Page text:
The Saturn system reveals tantalizing vistas. NASA’s robotic spacecraft named Cassini carries with it 12 instruments designed to take precise measurements of Saturn and its surroundings, including Titan, other icy moons, and the rings, as well as the magnetic environment.
For many of us, however, the images are what put us there, at Saturn, almost a billion miles away from home. Some of those images unveil overwhelming beauty. Others show tricks of light and seemingly magical oddities. Some reveal events from the distant past that have been preserved for eons, while other views depict processes that are changing now, like live news.
ESA’s Rosetta team create history. So much could have gone wrong in those 10 long years. If the rest of mission goes as planned then it will become the first spacecraft to orbit a comet on its journey around the sun, and in November 2014 mission controllers will look to place the Philae robotic lander on the surface of the comet, another first.
Today’s milestone is just the beginning in many ways.
To avoid any confusion, the little spaceship seen in each frame is irrelevant to the message. I believe the original designer put them there to help establish how much light the sun generates on each planet. (Each comparison was based on the approximate apparent visual magnitude of the sun for each planet)
We are stardust, made of the stuff of dying suns. NASA simulates our basic building blocks. Scientists at NASA’s Ames Research Center in California have developed a way of recreating the dust and gas found around dying red giant stars that eventually become planet-forming interstellar dust.: http://www.gizmag.com/interstellar-dust-planet-formation-nasa/31957/
This is such a fascinating research project. Who knew we could gleam such fascinating insights from humble dust grains?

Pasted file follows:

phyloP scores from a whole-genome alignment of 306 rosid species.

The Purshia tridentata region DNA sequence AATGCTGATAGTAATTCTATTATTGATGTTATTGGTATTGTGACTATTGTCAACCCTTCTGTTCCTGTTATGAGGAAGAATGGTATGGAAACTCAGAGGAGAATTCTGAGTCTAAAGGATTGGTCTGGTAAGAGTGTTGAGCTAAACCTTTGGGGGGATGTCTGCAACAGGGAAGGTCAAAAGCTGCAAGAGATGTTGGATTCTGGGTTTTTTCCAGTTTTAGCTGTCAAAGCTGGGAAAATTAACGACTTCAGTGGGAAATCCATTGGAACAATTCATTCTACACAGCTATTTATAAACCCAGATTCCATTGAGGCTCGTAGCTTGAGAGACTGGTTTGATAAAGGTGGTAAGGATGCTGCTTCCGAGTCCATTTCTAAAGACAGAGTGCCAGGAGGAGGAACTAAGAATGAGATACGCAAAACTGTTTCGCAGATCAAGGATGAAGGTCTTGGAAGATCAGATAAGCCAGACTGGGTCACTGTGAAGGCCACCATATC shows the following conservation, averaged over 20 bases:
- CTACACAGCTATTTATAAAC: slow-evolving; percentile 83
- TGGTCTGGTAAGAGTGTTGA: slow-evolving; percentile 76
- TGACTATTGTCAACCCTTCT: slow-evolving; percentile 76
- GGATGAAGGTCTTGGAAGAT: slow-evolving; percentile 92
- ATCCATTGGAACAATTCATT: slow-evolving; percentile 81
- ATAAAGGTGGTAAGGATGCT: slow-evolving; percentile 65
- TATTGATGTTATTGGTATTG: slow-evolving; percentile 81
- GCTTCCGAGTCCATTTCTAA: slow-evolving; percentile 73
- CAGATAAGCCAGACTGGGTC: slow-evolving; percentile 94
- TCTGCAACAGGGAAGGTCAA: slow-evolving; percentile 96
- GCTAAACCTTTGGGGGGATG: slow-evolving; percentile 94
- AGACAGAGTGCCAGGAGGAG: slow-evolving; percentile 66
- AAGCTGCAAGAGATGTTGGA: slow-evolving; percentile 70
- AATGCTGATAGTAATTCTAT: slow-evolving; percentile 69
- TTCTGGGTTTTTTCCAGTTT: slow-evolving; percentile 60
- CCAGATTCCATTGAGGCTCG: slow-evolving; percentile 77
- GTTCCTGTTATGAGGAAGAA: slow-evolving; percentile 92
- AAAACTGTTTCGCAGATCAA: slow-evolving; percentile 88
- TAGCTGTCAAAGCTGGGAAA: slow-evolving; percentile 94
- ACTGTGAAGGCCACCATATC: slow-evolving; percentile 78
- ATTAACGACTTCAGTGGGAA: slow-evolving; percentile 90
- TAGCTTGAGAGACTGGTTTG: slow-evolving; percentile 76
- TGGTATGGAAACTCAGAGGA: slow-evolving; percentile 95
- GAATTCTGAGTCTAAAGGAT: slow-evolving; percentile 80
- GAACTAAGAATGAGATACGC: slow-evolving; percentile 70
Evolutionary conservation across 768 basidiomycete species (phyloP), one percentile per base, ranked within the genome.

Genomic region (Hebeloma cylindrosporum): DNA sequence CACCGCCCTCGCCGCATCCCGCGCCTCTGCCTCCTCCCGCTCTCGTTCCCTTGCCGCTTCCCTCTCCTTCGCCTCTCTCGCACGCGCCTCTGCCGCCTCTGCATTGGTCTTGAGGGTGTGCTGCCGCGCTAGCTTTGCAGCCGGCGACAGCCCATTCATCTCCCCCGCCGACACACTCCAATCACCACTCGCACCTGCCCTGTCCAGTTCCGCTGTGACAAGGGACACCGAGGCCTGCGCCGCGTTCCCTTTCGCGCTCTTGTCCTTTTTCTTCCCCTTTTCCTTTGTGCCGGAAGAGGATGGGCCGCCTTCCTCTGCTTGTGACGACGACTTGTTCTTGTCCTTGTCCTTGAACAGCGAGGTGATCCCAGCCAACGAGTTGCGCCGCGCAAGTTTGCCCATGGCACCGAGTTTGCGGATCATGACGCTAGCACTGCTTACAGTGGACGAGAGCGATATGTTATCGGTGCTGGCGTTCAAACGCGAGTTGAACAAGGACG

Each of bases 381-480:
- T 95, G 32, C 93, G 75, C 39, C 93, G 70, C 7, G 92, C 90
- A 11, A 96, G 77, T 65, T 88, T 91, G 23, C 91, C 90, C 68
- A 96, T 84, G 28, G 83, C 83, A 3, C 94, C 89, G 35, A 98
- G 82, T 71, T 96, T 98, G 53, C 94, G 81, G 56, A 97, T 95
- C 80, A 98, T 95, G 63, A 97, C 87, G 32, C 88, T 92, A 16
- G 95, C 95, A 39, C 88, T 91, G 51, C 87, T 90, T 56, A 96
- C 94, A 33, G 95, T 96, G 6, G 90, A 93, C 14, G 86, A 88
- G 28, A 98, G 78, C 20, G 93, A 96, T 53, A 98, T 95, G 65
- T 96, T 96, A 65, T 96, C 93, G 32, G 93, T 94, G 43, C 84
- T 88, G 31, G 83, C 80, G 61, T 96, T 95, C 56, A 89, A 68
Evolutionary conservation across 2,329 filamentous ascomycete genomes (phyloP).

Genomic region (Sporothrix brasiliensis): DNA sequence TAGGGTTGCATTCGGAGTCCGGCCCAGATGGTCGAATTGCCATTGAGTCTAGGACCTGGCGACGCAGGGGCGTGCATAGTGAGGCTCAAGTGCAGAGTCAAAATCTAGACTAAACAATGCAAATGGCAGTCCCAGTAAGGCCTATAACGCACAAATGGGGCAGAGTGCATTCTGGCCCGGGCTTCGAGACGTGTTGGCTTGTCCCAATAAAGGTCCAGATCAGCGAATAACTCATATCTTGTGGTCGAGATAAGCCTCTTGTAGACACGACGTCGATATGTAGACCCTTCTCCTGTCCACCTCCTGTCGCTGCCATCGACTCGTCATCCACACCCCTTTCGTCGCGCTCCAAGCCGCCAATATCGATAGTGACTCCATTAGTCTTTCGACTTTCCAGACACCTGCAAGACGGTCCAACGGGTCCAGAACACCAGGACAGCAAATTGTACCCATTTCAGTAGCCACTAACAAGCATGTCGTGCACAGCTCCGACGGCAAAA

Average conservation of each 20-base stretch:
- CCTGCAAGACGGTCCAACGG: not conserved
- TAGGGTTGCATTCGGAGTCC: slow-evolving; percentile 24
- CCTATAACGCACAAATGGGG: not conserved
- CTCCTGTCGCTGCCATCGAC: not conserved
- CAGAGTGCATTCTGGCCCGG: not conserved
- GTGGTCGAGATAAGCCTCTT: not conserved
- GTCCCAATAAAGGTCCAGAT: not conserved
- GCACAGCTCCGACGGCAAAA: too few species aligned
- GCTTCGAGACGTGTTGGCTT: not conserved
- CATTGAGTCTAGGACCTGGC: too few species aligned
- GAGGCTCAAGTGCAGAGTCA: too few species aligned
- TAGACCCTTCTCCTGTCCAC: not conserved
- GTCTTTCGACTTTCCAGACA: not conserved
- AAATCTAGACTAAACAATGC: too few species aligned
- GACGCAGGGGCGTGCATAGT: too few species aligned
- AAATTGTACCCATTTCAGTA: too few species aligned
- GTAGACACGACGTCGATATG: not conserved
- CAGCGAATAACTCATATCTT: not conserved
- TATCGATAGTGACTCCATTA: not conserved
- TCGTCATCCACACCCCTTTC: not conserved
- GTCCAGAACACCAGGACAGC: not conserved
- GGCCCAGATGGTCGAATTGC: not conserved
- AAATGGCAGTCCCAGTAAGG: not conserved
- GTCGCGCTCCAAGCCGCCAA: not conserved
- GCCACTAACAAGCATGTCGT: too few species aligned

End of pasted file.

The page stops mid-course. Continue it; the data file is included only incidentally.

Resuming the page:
Right now NASA — still arguably the leader in space exploration among world agencies — receives a little over 0.4 percent of every U.S. tax dollar. Less than half a penny. That’s what NASA explores the Solar System with, what makes our knowledge of the Universe — from the farthest visible reaches right down to our own planet Earth — even possible. What if NASA were to receive a full one percent? A whole penny from every dollar? That’d still be only a quarter of what NASA worked with to put men on the Moon in 1969, but it’d be more than double what it gets now.
Thank you NASA. I’m glad you’re up there looking out for all of us, whether its Cassini gazing back from Saturn at our pale blue dot, or the fleet of Earth-observing satellites that help us learn more about our one and only home.
Such a great video. I bet this will inspire a few kids to take up science as a career.
When designing the Shuttle program, NASA was looking for a word to signify reliability, cost savings and re-usability. The noun shuttle entered English first, in the mid-14th century to signify a weaving tool, from Old English scytel meaning a dart or arrow. A hundred years later the verb shuttle arrived meaning to move back and forth quickly or to move rapidly to and fro, no doubt taken from the speedy action of the shuttle in use during weaving. It did not acquire the modern sense of to move via a shuttle service until the advent of buses and public transportation. NASA began using the word around 1969 as they began working on the Shuttle program. Interestingly, the word rocket also derives from weaving: the word rocket entered English in 1610 from the Italian word rocchetto, meaning a bobbin or spool head. The Italian root probably derived from a Germanic root such as rocko with the same meaning. The word was first used in English to describe a device propelled by a rocket engine in 1919.